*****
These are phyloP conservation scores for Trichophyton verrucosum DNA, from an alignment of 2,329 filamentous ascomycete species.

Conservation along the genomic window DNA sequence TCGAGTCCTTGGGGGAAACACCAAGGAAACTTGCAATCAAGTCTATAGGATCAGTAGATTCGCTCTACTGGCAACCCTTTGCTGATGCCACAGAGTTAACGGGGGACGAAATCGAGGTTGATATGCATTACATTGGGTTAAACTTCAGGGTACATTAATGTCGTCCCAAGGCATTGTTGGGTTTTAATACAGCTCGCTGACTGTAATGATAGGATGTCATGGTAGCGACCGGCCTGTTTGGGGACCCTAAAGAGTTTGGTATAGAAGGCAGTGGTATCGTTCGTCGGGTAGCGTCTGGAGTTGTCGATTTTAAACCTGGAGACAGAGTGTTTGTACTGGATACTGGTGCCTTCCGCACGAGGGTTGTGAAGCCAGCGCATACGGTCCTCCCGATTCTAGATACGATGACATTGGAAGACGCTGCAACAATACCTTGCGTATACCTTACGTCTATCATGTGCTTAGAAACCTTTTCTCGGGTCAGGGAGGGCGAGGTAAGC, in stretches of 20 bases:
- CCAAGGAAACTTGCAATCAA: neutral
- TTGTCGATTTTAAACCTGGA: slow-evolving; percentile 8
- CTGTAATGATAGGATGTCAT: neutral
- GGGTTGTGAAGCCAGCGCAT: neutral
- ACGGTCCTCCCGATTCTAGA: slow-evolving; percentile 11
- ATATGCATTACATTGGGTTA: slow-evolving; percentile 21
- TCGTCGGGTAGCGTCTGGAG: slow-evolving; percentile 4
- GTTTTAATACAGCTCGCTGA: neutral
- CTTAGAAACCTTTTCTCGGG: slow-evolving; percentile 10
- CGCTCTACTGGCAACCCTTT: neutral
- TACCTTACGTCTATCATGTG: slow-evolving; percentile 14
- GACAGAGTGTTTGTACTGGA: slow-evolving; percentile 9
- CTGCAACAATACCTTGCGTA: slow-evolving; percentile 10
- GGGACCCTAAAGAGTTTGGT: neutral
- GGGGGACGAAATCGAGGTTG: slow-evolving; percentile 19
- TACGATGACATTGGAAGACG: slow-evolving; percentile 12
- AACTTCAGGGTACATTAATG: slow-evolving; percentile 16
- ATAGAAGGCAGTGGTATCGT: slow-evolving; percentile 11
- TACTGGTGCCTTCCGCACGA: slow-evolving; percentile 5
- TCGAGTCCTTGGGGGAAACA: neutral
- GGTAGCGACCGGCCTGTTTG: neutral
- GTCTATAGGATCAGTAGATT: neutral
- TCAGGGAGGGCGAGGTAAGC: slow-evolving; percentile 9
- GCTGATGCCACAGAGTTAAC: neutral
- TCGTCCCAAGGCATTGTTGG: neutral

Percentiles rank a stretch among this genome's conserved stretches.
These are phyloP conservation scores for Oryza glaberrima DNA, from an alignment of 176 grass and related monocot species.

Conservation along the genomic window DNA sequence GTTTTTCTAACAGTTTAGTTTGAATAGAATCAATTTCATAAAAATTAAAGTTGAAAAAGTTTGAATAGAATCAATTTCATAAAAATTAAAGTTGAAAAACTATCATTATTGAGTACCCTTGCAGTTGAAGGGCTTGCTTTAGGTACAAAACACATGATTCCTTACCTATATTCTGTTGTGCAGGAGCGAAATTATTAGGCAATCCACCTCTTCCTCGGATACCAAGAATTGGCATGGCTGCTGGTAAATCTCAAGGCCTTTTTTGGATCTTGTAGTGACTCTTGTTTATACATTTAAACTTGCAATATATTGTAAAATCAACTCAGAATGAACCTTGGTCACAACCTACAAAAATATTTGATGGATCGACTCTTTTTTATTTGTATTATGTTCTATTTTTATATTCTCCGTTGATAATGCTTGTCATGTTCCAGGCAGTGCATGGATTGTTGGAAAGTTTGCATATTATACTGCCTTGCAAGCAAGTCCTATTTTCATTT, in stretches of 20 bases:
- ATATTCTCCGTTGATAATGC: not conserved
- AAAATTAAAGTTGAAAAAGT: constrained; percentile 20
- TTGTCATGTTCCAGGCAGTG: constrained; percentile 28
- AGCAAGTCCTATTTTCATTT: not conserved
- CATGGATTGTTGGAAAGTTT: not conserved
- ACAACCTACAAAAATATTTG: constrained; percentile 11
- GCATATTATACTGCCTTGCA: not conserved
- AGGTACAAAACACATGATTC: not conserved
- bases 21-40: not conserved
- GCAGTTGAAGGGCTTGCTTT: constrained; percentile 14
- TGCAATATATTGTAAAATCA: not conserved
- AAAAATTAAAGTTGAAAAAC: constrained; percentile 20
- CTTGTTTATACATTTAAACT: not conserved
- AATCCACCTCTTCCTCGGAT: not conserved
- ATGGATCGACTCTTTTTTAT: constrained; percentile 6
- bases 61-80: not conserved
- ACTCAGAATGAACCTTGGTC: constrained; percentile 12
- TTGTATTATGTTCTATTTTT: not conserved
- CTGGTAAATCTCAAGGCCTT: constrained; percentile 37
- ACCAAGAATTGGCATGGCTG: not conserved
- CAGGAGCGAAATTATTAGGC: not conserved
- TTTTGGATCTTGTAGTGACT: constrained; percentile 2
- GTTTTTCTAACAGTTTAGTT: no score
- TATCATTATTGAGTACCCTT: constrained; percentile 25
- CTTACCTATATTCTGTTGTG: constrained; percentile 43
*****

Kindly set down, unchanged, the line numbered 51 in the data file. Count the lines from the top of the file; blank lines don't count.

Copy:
- CAGGAGCGAAATTATTAGGC: not conserved